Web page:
As far back as 1960s, the barcodes were used in industrial work environments. In the early 1970s, common barcodes started appearing on grocery shelves. To automate the process of identifying grocery items, UPC barcodes were placed on products and were used to mechanize the process of checking out in store. They are in use today also for allotment, supply chain, retail stores, apparel shops, book stores, movie galleries and libraries etc.
RFID is also in use since 1990, to find out the friend and foe military airplanes. Its use in supply chain management is the new concept. The RFID based Electronic Product Code (EPC) are much in use because in Barcode technology an optical reader is required to read the data manually while in RFID based EPC, data is read through the radio signals from the RFID tag with an RF reader automatically.
RFID tags can even be implanted in human and animal bodies. They work efficiently across visually and environmental challenging conditions such as human body, paint, smoke, fog, snow ice, and other, where barcodes and other optically read technologies do not work.
For RFID tags to replace barcodes they must present a convincing value scheme at reasonable cost. Some of the advantages of RFID tags over barcodes are associated with the ability to store information in the tags which is dynamic i.e. can be updated as and when required. They do not require line of sight for readouts and the tags can be read in a multiplexed fashion. Since the RFID tags contains memory elements and in barcodes the information is only printed in some sort of codes so the amount of information which can be stored in RFID is significantly greater than barcodes.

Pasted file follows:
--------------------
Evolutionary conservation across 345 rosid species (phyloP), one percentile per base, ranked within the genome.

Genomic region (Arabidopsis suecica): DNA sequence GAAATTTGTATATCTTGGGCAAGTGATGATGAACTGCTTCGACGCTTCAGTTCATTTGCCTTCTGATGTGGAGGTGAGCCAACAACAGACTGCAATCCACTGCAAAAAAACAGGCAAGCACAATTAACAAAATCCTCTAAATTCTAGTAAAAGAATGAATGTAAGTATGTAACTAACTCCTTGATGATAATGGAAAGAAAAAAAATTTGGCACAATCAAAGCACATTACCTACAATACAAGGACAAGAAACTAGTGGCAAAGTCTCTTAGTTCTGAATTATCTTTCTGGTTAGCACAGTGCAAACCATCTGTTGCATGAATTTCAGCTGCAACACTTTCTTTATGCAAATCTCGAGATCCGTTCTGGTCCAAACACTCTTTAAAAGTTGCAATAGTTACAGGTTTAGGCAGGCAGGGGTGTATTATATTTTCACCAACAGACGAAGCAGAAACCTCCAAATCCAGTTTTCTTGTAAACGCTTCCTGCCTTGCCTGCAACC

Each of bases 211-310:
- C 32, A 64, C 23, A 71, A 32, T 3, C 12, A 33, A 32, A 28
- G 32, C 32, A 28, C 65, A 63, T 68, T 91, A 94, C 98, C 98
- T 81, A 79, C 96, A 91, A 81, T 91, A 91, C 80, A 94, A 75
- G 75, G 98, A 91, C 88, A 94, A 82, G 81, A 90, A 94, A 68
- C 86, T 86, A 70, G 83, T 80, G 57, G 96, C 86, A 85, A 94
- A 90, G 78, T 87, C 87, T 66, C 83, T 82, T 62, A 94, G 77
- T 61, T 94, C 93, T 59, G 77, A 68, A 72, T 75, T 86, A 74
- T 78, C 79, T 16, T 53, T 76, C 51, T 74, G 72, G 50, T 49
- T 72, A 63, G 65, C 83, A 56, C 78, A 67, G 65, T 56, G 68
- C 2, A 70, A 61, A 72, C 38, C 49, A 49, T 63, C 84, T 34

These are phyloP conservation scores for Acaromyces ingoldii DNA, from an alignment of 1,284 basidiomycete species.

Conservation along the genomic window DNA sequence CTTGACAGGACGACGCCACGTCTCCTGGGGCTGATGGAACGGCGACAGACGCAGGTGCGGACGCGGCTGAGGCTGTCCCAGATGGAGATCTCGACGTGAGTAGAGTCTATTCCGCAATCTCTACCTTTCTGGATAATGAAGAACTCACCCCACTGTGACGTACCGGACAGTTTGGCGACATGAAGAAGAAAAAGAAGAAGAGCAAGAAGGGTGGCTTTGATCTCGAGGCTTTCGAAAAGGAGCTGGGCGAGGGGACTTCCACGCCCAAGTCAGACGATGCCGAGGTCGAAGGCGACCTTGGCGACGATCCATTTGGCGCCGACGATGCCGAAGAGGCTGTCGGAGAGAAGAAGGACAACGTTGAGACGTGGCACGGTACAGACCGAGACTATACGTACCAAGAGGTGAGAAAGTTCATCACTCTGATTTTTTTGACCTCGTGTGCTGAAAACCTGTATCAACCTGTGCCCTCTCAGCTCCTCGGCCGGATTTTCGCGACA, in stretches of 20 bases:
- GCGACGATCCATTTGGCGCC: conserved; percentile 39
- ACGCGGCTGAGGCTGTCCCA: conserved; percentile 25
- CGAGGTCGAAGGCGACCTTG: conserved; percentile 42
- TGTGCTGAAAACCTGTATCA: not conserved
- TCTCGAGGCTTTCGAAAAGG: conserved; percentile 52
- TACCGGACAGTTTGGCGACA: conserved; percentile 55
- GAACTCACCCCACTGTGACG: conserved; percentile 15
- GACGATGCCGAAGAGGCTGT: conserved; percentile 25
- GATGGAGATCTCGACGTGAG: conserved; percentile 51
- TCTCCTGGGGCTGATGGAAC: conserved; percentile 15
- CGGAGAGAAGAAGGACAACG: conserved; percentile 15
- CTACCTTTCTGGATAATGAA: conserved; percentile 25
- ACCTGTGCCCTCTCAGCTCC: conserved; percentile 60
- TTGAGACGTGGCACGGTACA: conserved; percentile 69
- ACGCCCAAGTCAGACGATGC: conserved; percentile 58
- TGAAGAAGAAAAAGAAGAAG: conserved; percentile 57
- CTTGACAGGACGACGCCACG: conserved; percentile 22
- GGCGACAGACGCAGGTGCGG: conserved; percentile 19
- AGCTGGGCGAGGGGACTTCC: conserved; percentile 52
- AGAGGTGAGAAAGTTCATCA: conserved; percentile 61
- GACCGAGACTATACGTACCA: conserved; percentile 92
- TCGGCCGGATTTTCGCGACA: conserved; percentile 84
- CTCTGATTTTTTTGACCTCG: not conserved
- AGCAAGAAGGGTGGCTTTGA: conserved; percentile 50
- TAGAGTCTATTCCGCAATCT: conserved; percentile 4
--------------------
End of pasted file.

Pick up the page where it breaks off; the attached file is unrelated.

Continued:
RFID tags have ability to incorporate additional functionalities like environmental monitoring of temperature, humidity, pressure through implanted circuitry. This functionality is not available with barcodes and the information stored is also static.
Despite of all the above advantages of RFID over Barcodes, they also have some disadvantages because of which barcodes are still in existence.
Firstly, Bar codes are printed directly on the paper or plastic objects. Henceforth implementing an Barcode system if far cheaper than the RFID technology.
Secondly, RFID functions like a wireless network so the system may have areas with weak signals. It’s also possible that the system may experience intervention from other source signals. Weak signals and obstruction from other sources might damage an RFID tracking system which is not the case with barcodes.
Thirdly, the RFID system is not restricted to line-of-sight which means malicious high-intensity directional antennas could be used to scan susceptible tags. Scam is always an opportunity when the technology is used for high-security operations, such as payment authentication.
Fourthly, a bar code can be put on an any object regardless of whether it is RF- lucent or RF-opaque. RFID tags can be read with difficulty if they are placed on metal and some liquids in UHF and microwave frequency ranges. Therefore, if an atmosphere has too much metal in it, an RFID system might not work well.
Fifthly, Bar code technology works on optics principles, whereas RFID technology works on the principle of RF waves. There are no restrictions on frequency of light, but are there on RF waves. Extensively varying global limits apply on RFID system frequency ranges.
Lastly, increasing RFID technology uptake also depends on standardization of the society.
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